Many recipes suggest wrapping birds in bacon or prosciutto or drenching them in heavy sauces. That can be a mistake because you can easily lose the unique flavor of the fowl that way. Similarly, side dishes that are too heavy or robust might overpower them. Go for balance, and let these beautiful birds shine.
When decorating her Thanksgiving table, Phillips goes for a maximalist approach with fall decor and meaninful dishware. “Every piece has a story,” she says.
What’s on your Thanksgiving dinner menu?
There will definitely be more “wild fare” on our table(s) this year that can be enjoyed separately if we must or together if we’re able. I’ll include one of the duck meatball appetizers and a lovely pheasant pâté recipe. Individual pheasant Wellingtons will also be included and, perhaps, duck gumbo, peasant pie or confit and something with lots of fresh herbs that has been grilled and smoked. We love long, leisurely mingling dinners that offer a little bit of everything.
Have you ever not served turkey on Thanksgiving?
We had a completely “wild” menu one year that featured a variety of wild game gifted from friends … We had venison Wellington, duck scallopini, pheasant wild rice soup, tossed salad and roasted veggies. It was a fun departure from the norm but still very much in keeping with the season of harvest and Thanksgiving.
Farmed v. Wild
This variety has softer, fattier meat with a milder flavor.
The meat can contain shot. Care should be taken to remove pellets during preparation. Double-check and remove any feathers or heavily damaged areas. This is leaner, sometimes “tougher” or “gamier” in flavor and can dry out more easily due to lower fat content.
Phillips whets our appetites with her delicious descriptions of inspired appetizer, entrée and side dish recipes. Bon appétit!
Ginger Sesame Duck Meatballs with Sautéed Baby Bok Choy
Makes about 20 meatballs. Serves 4–6
- ¼ cup Golden raisins, finely chopped
- 1 tsp. Garlic, finely chopped
- 2–3 tsps. Fresh ginger, finely chopped
- 2 tsps. Shallot, finely chopped and more for garnish
- ½ tsp. Five spice powder
- ½ tsp. Red pepper flakes
- ½ tsp. Kosher salt
- ¼ tsp. Freshly ground black pepper
- 1 lb. Ground duck (with skin and duck fat)
- 1 Tbsp. Salted butter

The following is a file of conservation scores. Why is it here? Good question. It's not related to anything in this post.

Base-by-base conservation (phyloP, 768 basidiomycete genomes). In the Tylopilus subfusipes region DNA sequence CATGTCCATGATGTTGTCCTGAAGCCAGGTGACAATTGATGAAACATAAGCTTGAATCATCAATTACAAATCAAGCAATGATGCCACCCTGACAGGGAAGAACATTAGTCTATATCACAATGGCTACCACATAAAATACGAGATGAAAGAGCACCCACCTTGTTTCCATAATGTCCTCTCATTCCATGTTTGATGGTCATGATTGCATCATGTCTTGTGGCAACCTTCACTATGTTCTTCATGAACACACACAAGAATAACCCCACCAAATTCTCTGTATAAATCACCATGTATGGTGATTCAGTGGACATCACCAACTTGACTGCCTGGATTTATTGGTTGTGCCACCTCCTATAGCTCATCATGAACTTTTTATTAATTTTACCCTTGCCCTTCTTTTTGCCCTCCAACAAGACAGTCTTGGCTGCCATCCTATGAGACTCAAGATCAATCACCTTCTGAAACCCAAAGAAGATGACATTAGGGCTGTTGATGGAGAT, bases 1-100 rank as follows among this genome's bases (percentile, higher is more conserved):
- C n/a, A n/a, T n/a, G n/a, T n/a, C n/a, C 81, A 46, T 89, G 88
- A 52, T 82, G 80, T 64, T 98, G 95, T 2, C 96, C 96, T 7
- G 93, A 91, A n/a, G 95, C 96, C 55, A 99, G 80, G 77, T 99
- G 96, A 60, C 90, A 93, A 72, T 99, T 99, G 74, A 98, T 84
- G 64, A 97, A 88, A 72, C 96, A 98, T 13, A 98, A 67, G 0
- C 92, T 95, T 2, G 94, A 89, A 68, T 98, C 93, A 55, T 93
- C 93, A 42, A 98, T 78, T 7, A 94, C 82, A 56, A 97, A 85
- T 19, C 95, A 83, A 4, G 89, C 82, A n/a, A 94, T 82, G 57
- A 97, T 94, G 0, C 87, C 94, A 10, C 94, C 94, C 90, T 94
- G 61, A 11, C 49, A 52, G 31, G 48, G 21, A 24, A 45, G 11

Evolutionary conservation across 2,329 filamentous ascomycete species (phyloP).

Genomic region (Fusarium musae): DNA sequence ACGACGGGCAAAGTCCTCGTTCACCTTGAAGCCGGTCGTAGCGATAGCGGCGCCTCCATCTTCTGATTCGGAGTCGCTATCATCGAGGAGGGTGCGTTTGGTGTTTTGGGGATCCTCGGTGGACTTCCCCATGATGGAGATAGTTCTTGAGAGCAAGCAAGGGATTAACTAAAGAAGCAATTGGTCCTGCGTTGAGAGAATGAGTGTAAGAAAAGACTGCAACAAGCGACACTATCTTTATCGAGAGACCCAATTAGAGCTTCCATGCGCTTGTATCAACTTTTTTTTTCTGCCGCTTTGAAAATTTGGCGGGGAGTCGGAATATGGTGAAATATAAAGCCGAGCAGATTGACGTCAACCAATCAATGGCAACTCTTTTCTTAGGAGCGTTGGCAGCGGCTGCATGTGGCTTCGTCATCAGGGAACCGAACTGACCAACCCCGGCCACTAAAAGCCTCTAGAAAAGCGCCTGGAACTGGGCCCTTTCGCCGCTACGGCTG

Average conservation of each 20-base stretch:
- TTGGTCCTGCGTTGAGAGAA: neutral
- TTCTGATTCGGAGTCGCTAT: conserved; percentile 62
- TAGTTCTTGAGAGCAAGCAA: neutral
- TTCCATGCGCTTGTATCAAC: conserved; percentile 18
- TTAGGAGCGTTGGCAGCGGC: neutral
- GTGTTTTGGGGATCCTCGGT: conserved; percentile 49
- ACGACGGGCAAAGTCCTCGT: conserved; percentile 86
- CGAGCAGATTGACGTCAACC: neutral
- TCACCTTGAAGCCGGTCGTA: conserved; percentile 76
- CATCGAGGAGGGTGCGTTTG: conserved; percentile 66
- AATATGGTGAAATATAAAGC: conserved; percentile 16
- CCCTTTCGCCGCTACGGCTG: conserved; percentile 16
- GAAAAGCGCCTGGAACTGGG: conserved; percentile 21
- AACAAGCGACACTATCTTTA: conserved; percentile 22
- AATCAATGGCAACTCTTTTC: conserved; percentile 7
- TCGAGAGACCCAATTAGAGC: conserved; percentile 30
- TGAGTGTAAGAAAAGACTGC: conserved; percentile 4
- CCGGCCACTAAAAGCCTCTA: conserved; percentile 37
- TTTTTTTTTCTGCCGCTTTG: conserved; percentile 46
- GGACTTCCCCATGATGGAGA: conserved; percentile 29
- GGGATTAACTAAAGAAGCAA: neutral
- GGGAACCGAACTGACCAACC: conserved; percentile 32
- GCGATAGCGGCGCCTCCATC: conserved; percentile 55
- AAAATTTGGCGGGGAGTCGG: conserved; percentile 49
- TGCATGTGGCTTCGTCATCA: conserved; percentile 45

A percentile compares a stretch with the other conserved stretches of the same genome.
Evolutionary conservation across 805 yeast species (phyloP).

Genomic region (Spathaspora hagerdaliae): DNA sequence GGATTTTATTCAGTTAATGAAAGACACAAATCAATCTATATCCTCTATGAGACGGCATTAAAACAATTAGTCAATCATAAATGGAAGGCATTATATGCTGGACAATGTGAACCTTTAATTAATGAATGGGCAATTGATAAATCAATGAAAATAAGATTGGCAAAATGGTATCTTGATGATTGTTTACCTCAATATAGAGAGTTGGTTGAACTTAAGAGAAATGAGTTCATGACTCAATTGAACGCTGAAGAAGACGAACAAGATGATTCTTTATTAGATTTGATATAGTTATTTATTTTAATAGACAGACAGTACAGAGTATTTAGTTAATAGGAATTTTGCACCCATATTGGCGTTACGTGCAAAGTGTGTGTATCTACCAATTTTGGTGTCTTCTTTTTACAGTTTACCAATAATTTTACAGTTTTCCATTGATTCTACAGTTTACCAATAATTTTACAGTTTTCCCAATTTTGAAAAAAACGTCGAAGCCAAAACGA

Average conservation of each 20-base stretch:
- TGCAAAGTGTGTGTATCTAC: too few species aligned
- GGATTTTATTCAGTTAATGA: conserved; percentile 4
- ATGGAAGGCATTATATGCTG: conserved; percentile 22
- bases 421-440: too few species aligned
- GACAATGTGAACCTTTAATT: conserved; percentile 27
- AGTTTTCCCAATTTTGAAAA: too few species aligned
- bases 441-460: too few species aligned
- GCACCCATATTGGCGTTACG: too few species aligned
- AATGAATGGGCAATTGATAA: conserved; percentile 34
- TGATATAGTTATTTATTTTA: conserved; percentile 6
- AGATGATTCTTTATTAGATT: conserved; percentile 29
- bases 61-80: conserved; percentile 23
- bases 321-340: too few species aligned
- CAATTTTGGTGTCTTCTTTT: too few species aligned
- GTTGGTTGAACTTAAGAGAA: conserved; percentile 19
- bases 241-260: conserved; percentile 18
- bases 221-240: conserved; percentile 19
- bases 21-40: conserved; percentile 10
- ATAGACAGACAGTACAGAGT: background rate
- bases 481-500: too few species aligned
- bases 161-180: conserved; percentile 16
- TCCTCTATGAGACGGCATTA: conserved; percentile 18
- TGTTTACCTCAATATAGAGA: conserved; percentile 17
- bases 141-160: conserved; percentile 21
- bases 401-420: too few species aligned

- 1 tsp. each, Black and white sesame seeds, lightly toasted
- Shallot, thinly sliced (optional)
Sautéed Bok Choy:
- ½ pound (about 4 heads) Baby bok choy, washed and trimmed
- ¼ cup Prepared sesame ginger dressing (I used Salad Girl Toasted Sesame Ginger Vinaigrette.)
- 2 Tbsp. Shallot, thinly sliced
In a medium bowl, combine first eight ingredients. Add ground duck, and mix just until ingredients are incorporated. Roll into generous tablespoon-sized meatballs (approximately 20). Place meatballs on a plate, and refrigerate uncovered for about 30 minutes.
In a large fry pan, melt 1 Tbsp. butter. Add chilled meatballs, and brown lightly on all sides, turning frequently and cooking to an internal temperature of 155–160 degrees. Remove from pan, place on a clean plate, and cover immediately with foil to rest.
Pour duck fat through a fine strainer into a small bowl, and allow to cool at room temperature. Cover tightly, and refrigerate for future use. Scrape the pan lightly with a rubber spatula to remove any caramelized bits. Add ¼ cup dressing and chopped shallots, and sauté over medium heat for about a minute. Add cleaned bok choy, and sauté for three to five minutes, until it reaches desired tenderness.
To serve: Plate bok choy, and place cooked meatballs on top. Drizzle any remaining pan juices over meatballs. Garnish with thinly sliced fresh shallots (optional) and toasted sesame seeds. Serve warm.
Cook’s Note: Prepare meatballs up to a day in advance, and keep covered and refrigerated until ready to cook. Recipe can be doubled or more. Serve with rice for a light main dish.
Herbed Duck Meatballs with Cherry, Apple Red Wine Sauce and Toasted Couscous
Makes about 20 meatballs. Served 4 - 6
- 1 Yellow onion, finely chopped, about 1 cup total, divided
- 2 Tbsp. Panko breadcrumbs
- 1 Tbsp. Water or wine
- Kosher salt and freshly ground black pepper
- 2 tsp. Fresh thyme, chopped
- 2 Tbsp. Dijon mustard
- 1 pound Ground duck (with skin and fat)
Sauce: (makes 2 cups)
- 10–12 ounce package Frozen cherries, thawed and chopped
- 1 small apple (such as Honey Crisp), cored and chopped, about 1 cup
- ½ cup Yellow onion, about 1/2 cup
- ½ cup Red wine (such as a Cabernet or Port)
- ¼ tsp. Salt